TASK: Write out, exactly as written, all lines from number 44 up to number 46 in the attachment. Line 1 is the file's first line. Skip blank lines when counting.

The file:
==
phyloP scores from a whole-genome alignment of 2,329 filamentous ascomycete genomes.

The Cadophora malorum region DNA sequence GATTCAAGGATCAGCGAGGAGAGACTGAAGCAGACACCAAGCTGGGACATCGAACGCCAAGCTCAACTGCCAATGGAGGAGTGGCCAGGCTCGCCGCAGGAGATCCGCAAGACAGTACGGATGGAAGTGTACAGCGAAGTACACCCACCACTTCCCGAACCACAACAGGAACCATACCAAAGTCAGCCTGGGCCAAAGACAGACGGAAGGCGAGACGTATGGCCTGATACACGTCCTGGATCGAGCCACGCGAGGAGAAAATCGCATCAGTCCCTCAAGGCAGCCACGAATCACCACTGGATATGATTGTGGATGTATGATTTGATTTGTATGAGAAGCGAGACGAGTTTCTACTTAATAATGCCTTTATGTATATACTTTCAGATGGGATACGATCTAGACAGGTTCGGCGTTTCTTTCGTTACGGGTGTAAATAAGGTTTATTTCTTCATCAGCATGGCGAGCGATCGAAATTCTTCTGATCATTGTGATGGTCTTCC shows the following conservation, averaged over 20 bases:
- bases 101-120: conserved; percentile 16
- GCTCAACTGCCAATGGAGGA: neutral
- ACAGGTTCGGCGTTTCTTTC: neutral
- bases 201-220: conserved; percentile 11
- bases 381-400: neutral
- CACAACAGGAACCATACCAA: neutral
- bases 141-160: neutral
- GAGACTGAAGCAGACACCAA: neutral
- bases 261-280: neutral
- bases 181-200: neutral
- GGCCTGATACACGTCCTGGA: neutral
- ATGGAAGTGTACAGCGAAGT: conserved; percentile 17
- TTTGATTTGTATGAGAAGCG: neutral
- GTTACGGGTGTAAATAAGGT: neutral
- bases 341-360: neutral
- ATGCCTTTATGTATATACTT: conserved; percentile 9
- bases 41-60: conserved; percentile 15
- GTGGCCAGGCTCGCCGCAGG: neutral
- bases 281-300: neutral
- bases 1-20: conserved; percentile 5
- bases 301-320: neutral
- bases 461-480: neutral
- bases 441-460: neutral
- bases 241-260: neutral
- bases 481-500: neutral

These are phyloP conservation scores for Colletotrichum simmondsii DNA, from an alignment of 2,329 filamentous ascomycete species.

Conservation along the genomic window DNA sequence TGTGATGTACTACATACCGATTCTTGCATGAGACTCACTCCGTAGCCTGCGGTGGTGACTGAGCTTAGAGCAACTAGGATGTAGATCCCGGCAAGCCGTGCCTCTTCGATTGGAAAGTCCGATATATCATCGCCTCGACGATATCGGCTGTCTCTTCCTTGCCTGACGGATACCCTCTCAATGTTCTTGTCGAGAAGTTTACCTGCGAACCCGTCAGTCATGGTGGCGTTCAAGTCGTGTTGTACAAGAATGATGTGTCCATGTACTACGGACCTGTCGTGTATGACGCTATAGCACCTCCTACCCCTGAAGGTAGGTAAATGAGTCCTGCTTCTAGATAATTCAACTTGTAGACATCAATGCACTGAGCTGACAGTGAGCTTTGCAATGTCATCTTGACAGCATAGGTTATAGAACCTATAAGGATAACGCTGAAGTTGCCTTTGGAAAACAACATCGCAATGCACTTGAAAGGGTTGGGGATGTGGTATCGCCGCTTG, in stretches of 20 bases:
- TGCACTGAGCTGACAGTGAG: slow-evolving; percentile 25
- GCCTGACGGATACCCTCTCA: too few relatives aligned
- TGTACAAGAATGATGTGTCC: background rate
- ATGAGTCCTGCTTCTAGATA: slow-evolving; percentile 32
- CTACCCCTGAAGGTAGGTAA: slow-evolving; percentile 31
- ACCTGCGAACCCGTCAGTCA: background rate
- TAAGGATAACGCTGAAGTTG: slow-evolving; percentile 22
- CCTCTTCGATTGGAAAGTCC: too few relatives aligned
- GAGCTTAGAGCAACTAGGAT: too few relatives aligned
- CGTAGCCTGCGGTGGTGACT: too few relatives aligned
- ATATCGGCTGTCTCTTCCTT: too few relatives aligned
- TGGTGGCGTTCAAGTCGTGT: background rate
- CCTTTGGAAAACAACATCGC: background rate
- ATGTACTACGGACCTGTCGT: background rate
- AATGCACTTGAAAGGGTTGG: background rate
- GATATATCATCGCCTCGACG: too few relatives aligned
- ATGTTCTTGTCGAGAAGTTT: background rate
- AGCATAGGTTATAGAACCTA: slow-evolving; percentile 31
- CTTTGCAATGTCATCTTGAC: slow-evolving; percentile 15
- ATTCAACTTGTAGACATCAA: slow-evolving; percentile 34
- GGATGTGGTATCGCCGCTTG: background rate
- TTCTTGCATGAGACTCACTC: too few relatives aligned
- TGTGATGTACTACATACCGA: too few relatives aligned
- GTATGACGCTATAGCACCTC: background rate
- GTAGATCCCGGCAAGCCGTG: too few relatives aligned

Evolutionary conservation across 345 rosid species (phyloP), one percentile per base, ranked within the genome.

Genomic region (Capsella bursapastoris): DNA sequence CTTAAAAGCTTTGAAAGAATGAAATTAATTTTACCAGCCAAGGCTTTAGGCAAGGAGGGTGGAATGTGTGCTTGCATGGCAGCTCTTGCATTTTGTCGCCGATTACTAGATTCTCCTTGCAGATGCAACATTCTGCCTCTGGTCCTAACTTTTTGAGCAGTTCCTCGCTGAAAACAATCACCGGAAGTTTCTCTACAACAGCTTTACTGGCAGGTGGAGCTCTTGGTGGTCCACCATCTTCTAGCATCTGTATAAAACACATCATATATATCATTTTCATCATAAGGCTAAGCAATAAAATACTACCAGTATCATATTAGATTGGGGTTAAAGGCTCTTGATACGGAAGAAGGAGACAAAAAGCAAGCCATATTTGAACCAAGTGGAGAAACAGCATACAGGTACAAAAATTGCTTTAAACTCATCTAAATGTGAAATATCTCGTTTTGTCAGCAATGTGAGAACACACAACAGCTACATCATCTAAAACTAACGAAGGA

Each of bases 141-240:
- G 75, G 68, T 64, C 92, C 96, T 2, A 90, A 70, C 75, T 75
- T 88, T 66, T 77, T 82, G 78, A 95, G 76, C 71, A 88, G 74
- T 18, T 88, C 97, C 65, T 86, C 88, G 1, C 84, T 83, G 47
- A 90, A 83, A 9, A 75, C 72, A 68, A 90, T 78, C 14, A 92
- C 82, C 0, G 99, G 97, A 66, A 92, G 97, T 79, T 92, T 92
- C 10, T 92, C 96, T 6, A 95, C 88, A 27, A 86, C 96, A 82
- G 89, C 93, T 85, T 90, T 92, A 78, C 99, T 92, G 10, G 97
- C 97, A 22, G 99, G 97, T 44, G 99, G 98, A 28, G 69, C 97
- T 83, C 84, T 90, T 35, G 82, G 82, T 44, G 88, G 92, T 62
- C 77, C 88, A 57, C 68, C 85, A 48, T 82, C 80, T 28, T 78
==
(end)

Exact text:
- AATGCACTTGAAAGGGTTGG: background rate
- GATATATCATCGCCTCGACG: too few relatives aligned
- ATGTTCTTGTCGAGAAGTTT: background rate